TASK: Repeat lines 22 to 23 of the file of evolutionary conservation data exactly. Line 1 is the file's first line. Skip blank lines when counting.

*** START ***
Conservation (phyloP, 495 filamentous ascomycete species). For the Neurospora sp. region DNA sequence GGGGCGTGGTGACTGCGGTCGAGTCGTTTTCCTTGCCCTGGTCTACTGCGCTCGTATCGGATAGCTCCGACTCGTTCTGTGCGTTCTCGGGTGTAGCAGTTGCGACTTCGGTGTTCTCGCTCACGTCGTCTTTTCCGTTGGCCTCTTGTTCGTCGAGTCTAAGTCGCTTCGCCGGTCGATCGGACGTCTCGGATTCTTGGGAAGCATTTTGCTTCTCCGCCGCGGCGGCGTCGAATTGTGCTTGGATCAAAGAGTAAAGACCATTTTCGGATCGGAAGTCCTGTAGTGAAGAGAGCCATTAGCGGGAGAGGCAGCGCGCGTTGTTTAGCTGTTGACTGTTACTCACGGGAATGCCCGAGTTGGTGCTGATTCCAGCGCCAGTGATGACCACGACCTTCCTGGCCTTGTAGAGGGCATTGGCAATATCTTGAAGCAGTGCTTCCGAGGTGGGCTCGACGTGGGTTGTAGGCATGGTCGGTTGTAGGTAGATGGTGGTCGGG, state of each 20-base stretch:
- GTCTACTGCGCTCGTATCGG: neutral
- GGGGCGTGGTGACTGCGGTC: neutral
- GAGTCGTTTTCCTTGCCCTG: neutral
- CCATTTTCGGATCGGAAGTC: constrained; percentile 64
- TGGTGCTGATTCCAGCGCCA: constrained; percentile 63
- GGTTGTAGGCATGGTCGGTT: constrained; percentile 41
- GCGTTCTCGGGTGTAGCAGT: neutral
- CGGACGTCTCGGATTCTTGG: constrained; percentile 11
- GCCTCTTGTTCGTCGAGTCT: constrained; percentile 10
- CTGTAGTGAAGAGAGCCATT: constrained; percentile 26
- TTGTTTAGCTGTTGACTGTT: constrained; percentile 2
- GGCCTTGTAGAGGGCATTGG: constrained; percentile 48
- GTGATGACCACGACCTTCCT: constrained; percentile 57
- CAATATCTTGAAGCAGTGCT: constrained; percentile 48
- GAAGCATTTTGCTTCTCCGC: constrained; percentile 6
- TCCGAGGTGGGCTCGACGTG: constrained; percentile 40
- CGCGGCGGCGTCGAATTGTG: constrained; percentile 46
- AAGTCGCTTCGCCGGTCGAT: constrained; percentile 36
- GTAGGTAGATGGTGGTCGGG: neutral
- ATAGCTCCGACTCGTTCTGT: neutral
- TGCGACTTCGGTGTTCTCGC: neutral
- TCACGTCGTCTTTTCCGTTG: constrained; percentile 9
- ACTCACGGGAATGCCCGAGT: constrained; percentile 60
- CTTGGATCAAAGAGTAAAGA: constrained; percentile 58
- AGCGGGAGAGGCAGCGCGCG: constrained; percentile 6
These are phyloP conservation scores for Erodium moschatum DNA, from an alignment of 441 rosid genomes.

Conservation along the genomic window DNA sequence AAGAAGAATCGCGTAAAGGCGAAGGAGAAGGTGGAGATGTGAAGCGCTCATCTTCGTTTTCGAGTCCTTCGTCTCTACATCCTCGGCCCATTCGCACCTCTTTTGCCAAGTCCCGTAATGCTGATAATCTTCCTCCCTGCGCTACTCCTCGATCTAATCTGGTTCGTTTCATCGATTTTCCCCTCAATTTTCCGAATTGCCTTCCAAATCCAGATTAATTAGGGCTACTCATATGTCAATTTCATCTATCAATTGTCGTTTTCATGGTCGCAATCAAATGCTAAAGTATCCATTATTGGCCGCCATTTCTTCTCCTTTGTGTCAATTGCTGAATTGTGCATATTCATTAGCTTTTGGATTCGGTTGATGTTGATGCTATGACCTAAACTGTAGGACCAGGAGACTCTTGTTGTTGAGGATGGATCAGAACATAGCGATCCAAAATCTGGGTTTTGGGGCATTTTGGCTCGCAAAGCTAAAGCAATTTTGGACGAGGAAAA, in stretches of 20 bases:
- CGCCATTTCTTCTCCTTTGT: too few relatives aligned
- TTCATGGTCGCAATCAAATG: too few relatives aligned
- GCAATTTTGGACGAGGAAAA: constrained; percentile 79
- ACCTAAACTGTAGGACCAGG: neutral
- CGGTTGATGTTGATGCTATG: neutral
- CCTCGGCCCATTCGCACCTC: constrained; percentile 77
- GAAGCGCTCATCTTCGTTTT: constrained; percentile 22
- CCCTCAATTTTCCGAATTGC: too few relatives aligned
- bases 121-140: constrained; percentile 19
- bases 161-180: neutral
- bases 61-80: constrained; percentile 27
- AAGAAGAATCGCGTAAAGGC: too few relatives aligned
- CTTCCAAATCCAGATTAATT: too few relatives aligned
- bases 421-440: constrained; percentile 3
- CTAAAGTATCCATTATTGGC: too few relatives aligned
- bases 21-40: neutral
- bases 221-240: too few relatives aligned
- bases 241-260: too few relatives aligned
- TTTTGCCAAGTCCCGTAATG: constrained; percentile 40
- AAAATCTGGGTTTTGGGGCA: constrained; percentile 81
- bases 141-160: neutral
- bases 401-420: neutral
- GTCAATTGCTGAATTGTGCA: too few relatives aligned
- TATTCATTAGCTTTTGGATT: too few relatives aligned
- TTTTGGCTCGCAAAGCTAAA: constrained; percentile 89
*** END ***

- TGCGACTTCGGTGTTCTCGC: neutral
- TCACGTCGTCTTTTCCGTTG: constrained; percentile 9